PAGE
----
Is there another way to tell the story?

3. COSMIC DRAMA: In the “dramatic” model of the universe, life is seen as a game, a dance, a play, with God manifesting Itself in acting different roles. In this sense “you” are God, and everything else. This idea can be seen in Eastern philosophies, in deep ecology, spiritual versions of western religions and process theology or panentheism (all is God).

Panentheism is the idea that everything (pan) is inside (en) a macrocosmic entity some refer to as “God” (theism).

Panentheism is considered by many scholars to be a natural, rational and ecological alternative to the polarized classic theism and atheism.[1]

While the term is not widely recognized, the philosophical ideas proposed by panentheism underlie many religious and scientific understandings of life. It is inherent to most Hindu and Buddhist philosophy, Neopaganism, Indigenous worldviews, and the more liberal Christian, Islam, and Judaic theologies.[2]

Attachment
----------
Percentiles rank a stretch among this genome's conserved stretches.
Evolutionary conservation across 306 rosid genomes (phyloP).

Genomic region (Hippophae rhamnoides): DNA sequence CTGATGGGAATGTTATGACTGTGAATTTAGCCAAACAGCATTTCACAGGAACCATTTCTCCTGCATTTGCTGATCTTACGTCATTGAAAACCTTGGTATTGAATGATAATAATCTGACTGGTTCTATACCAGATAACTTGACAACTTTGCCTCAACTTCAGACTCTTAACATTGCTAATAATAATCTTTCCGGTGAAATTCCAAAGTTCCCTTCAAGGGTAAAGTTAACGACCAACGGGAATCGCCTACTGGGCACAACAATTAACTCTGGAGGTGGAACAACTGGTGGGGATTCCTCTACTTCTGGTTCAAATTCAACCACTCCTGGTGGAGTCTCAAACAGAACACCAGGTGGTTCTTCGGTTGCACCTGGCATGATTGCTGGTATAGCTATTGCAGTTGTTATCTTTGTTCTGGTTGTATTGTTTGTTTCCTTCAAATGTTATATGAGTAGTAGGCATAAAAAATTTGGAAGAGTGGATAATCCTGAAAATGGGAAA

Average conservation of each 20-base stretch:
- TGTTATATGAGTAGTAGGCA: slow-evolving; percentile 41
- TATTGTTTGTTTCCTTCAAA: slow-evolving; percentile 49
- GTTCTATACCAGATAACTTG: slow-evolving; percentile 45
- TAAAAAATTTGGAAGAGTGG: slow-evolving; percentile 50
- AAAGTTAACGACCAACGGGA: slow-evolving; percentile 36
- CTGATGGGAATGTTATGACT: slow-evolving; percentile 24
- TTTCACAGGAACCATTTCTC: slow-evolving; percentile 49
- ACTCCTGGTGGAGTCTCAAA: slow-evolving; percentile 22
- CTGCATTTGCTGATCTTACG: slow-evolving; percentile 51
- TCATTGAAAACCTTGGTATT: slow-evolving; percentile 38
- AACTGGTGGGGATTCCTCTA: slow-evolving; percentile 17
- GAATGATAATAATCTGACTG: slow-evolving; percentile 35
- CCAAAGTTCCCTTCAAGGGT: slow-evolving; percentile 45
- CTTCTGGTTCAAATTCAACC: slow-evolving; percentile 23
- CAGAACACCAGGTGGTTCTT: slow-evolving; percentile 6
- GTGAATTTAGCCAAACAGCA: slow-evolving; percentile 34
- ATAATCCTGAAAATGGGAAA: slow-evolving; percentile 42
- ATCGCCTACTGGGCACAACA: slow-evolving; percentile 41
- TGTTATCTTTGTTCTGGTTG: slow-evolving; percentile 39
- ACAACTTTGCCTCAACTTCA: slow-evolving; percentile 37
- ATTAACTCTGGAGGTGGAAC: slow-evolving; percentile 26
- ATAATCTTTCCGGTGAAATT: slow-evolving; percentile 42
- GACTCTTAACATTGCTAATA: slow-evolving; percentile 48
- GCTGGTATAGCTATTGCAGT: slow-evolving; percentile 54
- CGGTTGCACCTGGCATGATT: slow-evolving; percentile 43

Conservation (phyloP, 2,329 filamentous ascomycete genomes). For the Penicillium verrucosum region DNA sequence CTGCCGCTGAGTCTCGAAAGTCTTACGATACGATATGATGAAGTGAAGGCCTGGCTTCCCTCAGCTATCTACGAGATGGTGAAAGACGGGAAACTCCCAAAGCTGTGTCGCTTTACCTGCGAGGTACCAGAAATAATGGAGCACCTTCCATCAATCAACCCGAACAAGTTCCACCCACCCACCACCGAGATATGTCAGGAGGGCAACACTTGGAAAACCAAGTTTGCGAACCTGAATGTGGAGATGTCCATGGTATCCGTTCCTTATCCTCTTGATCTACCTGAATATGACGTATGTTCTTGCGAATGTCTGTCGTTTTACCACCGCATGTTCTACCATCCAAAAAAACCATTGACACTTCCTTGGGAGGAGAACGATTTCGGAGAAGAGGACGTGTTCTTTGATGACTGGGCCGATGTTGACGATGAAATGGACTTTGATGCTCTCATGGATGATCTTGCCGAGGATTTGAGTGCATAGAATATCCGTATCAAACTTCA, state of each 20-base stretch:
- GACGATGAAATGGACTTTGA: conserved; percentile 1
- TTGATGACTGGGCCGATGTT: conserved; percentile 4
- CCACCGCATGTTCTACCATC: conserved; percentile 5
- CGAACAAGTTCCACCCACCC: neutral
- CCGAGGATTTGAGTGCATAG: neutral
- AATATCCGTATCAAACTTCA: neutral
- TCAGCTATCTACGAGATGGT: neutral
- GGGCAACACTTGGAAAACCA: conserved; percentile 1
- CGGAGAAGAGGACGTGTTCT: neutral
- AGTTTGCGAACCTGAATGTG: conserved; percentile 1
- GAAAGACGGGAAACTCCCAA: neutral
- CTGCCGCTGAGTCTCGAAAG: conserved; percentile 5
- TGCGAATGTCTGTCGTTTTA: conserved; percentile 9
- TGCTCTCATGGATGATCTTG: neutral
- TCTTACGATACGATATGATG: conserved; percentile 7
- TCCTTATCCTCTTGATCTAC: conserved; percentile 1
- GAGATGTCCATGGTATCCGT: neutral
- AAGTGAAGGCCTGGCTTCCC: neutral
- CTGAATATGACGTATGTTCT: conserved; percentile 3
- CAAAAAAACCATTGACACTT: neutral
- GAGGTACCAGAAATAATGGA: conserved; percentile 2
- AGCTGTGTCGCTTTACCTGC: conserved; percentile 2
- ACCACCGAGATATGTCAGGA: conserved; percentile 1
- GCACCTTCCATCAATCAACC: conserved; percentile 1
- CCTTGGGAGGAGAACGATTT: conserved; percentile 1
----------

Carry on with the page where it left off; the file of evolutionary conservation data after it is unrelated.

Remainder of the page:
The widely quoted Oxford Dictionary of the Christian Church define panentheism as:

“The belief that the Being of God includes and penetrates the whole universe, so that every part of it exists in Him, but (as against Pantheism) that His Being is more than, and is not exhausted by, the universe.”[3]

Watts says:

“You have seen that the universe is at root a magical illusion and a fabulous game, and that there is no separate “you” to get something out of it, as if life were a bank to be robbed. The only real “you” is the one that comes and goes, manifests and withdraws itself eternally in and as every conscious being. For “you” is the universe looking at itself from billions of points of view, points that come and go so that the vision is forever new.” [1]

For me, positing your “self” as part of a bigger “Self”, as you are a temporal expression of God (as is everyone else), is an exciting story that decreases feelings of separateness and alienation, fear of death and provides an impetus for Care of the Other.

I want to know if using different metaphors and developing process understandings of God might lead to something more meaningful than the frustrating debates like between Dawkins and Cardinal Pell? Clearly these people are speaking different languages!